BROWNVILLE — After several decades owner Bill Graves of B & W Glass of Brownville (the business is named for Graves and his wife Wendy) has retired and turned his business over to Josh Guffey.
Graves, a veteran himself, will be succeeded by Guffey who retired from the military on July 29. Guffey and his wife Diane have moved to the area from the South and have bought a house. They are the parents of two children, ages 4 and 3.
Guffey is certified from the Equalizer Auto Glass Academy, and he will be taking over the auto glass portion of the business.
Graves will continue to do home glass repair and he has started a new business venture “Non-Typical Handyman Services” which can be reached at 965-8014.
Observer photo/Keri Foster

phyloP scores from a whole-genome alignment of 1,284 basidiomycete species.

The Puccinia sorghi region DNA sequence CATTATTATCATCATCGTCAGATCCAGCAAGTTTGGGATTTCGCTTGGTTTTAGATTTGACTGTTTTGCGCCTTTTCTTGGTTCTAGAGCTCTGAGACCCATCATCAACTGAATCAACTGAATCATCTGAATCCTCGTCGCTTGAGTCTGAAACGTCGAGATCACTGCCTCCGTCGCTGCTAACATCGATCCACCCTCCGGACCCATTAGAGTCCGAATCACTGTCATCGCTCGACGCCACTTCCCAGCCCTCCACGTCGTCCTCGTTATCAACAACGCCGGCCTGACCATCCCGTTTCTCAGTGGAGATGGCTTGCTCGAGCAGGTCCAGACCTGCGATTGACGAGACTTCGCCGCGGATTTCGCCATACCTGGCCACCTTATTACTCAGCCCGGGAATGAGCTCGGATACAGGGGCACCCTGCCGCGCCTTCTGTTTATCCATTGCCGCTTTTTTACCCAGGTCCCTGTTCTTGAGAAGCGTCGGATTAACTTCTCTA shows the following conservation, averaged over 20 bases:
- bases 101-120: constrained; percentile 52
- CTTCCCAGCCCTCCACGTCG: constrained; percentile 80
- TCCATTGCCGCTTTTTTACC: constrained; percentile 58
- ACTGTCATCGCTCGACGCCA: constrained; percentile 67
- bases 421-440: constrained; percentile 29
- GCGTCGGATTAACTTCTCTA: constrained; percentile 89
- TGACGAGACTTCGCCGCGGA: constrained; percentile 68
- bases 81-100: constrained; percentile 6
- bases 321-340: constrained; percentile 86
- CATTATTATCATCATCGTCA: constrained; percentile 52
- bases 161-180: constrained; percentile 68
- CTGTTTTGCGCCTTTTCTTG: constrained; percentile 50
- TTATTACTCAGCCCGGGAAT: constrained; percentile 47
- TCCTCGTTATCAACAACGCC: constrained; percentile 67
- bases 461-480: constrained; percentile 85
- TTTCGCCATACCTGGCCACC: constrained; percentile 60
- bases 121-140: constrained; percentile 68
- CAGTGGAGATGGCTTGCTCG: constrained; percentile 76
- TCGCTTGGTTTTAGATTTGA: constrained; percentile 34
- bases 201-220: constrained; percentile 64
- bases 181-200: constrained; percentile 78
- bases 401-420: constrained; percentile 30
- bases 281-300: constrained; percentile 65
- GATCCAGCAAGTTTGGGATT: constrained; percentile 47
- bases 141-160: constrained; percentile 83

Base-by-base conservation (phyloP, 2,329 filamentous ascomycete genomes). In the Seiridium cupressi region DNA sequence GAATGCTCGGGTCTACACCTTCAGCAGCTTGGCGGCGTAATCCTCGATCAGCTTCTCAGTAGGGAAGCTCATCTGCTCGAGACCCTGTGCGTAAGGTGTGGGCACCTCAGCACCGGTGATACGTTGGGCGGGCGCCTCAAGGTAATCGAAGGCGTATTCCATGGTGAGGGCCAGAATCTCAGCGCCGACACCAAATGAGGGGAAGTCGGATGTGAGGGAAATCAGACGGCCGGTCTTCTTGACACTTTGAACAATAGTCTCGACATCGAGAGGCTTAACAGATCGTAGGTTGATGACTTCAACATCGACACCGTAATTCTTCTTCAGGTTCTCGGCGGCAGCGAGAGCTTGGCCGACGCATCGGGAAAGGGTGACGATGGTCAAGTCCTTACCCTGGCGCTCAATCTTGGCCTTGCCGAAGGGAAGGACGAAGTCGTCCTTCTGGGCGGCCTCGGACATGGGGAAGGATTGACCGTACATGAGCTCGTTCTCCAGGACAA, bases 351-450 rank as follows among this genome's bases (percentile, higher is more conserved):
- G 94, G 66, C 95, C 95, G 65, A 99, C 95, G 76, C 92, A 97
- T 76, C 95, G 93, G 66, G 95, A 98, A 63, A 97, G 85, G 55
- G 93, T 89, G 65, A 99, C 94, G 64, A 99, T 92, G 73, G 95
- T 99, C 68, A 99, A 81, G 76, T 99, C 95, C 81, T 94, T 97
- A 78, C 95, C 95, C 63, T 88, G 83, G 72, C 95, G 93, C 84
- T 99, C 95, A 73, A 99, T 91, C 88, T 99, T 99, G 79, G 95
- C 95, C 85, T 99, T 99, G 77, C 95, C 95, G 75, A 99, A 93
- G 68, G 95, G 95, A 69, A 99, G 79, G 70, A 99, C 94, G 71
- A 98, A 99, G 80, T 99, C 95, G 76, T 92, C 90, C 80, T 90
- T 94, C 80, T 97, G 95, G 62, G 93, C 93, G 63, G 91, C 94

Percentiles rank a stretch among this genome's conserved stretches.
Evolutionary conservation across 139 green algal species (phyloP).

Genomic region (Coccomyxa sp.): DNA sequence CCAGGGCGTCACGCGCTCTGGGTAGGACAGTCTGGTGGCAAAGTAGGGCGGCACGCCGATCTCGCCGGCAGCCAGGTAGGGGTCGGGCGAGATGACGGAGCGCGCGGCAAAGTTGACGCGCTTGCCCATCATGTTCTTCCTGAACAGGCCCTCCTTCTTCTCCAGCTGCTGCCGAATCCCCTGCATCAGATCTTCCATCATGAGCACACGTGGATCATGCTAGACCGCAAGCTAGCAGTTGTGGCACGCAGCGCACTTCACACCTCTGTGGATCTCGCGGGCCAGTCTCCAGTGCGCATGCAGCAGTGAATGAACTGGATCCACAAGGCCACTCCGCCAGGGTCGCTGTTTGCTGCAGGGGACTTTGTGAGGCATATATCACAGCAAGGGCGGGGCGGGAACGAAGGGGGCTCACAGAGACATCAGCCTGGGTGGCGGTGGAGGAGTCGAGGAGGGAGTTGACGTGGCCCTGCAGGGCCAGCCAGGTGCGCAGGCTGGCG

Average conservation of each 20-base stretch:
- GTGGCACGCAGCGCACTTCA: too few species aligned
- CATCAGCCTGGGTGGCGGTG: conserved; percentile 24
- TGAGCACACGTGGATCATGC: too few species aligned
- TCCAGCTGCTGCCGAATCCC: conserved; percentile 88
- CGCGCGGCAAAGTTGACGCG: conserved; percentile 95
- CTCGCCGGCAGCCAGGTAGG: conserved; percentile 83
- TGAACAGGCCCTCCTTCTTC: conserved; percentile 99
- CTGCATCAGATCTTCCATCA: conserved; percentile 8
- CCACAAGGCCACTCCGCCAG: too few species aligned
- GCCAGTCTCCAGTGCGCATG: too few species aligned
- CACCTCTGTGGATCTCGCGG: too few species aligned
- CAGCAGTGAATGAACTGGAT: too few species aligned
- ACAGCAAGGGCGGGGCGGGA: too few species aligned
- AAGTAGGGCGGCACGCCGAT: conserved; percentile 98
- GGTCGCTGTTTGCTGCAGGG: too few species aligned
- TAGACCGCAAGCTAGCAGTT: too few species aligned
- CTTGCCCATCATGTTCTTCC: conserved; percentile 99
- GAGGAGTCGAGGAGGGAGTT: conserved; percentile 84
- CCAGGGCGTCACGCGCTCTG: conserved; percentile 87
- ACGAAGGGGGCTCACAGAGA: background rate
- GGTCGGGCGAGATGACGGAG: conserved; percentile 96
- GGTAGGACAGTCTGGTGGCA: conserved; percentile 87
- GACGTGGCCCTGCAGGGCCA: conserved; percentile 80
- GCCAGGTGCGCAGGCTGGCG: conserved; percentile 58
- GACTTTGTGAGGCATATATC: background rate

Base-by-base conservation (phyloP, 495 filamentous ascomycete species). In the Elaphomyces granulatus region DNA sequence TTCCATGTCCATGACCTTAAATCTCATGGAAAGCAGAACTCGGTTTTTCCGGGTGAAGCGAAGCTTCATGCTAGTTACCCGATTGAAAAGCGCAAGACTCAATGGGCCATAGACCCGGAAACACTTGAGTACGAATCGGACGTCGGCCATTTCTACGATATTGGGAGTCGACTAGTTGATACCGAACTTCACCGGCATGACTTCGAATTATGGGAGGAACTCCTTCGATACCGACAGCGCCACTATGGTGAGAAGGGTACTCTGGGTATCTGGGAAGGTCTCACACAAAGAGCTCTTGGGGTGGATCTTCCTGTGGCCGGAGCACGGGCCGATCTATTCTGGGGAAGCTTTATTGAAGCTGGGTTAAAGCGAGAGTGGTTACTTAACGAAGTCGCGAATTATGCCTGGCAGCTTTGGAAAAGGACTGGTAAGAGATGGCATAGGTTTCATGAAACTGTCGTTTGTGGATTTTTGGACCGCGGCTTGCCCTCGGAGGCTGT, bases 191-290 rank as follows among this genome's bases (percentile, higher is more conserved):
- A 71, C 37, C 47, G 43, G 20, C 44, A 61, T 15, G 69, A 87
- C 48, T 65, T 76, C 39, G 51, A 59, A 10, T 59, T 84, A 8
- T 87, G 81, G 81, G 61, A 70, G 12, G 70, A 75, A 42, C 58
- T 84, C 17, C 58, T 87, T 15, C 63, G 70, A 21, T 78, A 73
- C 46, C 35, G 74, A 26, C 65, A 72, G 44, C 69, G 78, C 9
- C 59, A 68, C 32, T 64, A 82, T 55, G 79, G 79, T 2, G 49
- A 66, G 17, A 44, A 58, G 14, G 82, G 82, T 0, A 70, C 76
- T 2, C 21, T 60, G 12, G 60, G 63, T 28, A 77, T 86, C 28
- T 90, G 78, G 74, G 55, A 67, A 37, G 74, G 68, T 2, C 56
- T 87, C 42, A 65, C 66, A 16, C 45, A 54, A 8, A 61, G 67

SEBEC — Tucked in along the banks of the Sebec River where the glorious Sebec Lake terminates, the Sebec Reading Room sits quietly day after day, week after week, year after year, maintained and improved by the local volunteers organized as the Sebec Village Associates. For more than 75 years, the Sebec Village Associates has embraced their task of serving the community, and serve they do. People from the local area and visitors from away flock to events like the annual July 4 races and chicken barbecue and fall Apple Festival. From May to December the year is punctuated with deliciously satisfying meals that end with unparalleled home-baked goods while maintaining the community library within this same building. Now, after decades of preparing and serving the county’s best food, the kitchen is in dire need of a serious renovation. Handed down counters and boxes that are hung as cabinets without doors have become grossly inadequate — the cement floor has become the scourge of volunteers’ backs. After more than three quarters of a century supporting the community at 665 Sebec Village Road in the heart of Sebec Village, the Sebec Village Associates are in serious need of support from the community. In a word, the Sebec Village Associates need money and lots of it! They need to bring their ancient kitchen into the 21st century to continue what they do so well, bring the community together with food and fun so they can pay it forward. In all the years of sustaining the Sebec Reading Room, the financial need has never been so great. In the recent past, selling meals and baked goods has allowed the Sebec Village Associates to redo the barbecue pit, update the foundation of the building, repair a collapsed floor, add a handicapped access ramp and more, but these projects are dwarfed by the financial commitment of upgrading a kitchen that can serve well over 200 meals in a single event. Please consider a donation to the Sebec Village Associates for this necessary mission. Checks written to “SVA” can be mailed c/o Joan Baird, 87 Sunset Drive, Sebec, ME 04481. Individuals or businesses who can donate cabinets, countertops and other viable kitchen accoutrements are encouraged to contact Joan Baird as well at 564-8526.